Michael: so you’re taking on a new lease Jacinta right? You’d probably bought equipment, you’d say you’d paid your dues, you know, beg borrow and steal is the Entrepreneurial Handbook. And then you finally say Okay, it’s time and then within literally within five months, we’ve got a pandemic,

Jacinta: it was pretty unbelievable. So when it first hit, literally cuz we’re a better few products in the more premium space, the majority of our customers at that time were cafes and restaurants, hotels, the all of which just stopped overnight. So we had four rooms full of juice that there was no one to sell it to because everyone was closed. And I think most cafes and restaurants at that point, middle of middle to late March 2020, we’re closed for a minimum, a minimum of eight weeks, some of them started to reopen again. So we had nothing to produce. We had heaps of juice that we couldn’t sell to anyone. On top of that all of our juice has a shelf life. So for the eight weeks, we were close. We were going to lose eight weeks shelf life on juice that we have in our cool room. So we’re sort of lucky we had about two to three weeks buffer there because we had a little bit more shelf life. We just had, we just didn’t know when the next orders were going to come in from the cafes and restaurants.

Michael: So Jacinta let’s just contextualise that that’s pretty grim. Basically, your sales just fell off a cliff in that early pandemic, restaurants, cafes, hotels, probably the most dramatically hit sectors other than airlines at that point in the cycle. And, you know, I would say that the odds were not looking good at that stage. I mean, there’s not many businesses that can bounce back from that. So what on earth did you do, and take us through that thought process.

Jacinta: So initially, the easiest thing to do number one was just to turn all of our, or as much attention to possible as pushing sales throughout our website. But we can if we can push as many cells as we can through the website, we can at least get the

Michael: case. Okay, so you, you went online to try and get to that market that was ultimately drinking your juice. But you know that So you went from b2b to b2c? Did you have any online presence at that point? Or not?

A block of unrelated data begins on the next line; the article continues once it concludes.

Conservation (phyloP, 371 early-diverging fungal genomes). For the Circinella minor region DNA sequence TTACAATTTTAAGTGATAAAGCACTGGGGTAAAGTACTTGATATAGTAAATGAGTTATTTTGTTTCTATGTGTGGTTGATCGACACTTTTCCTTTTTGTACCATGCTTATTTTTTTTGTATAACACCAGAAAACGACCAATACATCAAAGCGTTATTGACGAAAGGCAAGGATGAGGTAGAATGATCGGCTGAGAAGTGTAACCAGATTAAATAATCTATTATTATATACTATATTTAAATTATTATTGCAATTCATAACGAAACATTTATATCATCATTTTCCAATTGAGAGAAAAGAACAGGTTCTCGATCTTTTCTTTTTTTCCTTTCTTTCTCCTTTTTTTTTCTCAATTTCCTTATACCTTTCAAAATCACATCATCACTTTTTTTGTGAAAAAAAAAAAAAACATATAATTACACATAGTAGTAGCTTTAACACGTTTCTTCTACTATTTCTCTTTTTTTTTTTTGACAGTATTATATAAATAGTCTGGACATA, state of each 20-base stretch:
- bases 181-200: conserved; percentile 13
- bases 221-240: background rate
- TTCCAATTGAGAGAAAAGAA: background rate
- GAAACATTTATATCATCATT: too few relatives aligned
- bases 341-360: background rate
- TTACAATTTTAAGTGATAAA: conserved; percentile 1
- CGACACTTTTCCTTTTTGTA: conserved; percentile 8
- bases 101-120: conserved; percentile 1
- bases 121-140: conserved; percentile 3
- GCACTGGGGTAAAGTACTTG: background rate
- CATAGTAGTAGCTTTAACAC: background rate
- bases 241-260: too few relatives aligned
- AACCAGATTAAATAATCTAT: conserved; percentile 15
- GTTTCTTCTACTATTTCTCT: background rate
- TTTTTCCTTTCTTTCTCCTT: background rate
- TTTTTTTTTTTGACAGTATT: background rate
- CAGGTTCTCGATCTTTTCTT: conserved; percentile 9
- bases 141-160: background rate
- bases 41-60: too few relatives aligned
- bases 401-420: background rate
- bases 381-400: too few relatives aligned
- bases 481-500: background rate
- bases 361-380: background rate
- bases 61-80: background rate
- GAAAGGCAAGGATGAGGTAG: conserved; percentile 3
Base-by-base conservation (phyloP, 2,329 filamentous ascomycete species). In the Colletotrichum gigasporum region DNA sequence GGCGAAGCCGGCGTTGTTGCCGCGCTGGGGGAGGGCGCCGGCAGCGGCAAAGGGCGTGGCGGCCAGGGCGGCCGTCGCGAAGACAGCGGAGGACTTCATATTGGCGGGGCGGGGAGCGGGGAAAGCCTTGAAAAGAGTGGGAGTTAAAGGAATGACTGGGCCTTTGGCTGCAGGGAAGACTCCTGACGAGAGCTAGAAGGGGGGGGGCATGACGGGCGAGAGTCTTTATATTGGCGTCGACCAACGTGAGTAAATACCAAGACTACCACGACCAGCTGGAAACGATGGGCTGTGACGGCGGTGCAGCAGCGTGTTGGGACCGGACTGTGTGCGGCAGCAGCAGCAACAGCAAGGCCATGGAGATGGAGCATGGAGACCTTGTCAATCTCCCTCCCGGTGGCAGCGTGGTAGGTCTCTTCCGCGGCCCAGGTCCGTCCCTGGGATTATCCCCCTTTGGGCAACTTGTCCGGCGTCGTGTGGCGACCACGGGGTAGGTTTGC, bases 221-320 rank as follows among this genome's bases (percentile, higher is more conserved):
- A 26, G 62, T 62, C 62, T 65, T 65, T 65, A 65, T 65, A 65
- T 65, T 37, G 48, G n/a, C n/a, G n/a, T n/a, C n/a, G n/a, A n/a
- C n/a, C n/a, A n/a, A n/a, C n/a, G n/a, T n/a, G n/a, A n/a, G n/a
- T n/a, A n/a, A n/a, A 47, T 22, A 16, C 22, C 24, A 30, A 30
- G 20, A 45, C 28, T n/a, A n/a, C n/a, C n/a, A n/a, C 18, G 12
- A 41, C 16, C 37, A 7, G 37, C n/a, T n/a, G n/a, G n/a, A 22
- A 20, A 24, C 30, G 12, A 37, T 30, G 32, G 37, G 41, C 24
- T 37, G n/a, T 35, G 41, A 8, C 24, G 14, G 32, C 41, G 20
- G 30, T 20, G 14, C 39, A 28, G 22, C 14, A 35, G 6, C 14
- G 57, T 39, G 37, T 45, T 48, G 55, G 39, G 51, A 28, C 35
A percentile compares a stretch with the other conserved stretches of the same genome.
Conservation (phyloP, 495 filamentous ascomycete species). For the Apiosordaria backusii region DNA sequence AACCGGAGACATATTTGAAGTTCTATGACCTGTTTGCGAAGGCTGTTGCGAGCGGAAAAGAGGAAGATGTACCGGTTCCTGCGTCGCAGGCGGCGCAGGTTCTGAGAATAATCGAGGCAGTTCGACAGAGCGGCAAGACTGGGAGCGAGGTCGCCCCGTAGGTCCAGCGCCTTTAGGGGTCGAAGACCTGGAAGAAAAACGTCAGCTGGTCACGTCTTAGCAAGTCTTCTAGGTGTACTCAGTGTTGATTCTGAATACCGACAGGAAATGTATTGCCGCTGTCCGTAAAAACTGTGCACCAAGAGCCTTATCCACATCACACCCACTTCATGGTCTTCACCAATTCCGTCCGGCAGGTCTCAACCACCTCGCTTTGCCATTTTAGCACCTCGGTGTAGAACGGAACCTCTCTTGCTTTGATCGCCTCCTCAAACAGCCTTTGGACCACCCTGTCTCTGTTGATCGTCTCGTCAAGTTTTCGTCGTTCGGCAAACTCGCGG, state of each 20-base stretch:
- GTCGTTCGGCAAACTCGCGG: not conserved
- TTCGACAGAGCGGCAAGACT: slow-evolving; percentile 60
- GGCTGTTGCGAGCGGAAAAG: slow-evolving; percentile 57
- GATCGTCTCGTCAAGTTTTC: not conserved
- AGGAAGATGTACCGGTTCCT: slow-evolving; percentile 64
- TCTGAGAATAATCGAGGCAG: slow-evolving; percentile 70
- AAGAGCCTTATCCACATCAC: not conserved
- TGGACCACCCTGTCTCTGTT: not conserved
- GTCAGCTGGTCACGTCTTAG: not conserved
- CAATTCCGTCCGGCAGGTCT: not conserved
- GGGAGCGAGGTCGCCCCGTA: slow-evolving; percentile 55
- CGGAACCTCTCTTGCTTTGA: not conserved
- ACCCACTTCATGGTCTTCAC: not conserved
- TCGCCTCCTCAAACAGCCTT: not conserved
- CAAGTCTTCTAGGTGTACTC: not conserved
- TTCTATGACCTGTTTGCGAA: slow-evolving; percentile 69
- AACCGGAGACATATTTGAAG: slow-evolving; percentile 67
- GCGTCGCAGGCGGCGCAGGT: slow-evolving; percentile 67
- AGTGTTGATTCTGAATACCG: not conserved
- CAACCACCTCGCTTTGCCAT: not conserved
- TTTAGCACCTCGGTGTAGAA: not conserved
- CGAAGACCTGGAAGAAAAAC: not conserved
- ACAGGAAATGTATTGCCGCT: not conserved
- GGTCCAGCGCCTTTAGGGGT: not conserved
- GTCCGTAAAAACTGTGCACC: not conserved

Jacinta: Like we had a website, but really, we’ve always had a shop on our website, but we’ve never put any effort into driving sales because our relationships at all with the cafes and restaurants.

Michael: Okay, how did you solve the delivery aspect of that?

Jacinta: We just tried to do as much of it we ourselves, like we targeted these sort of areas where we had our own truck, or we could just physically deliver it ourselves. We still had staff, and we still had ourselves like for us to do as many as we could to save money. It was just trying not to pay any extra people.

Michael: So people would come on, play some orders, you deliver them basically, yeah. And you redeployed the staff that were previously doing other things. You were saying, Okay, let’s, let’s let’s deliver the product.

Jacinta: Honestly, at the start, the staff weren’t working, so there was nothing for them to do. Back then we still even two years ago, we had a lot of casual staff, which is a shame, because it would have been great to keep it give everyone a little bit of work. But there were some people that just decided, look, it’s easy for them not to work, and because eventually people could get subsidies. And

Michael: So you turned on a little bit of business through the website that started to grow. What else did you do? Because that wasn’t going to save you by itself? Was it?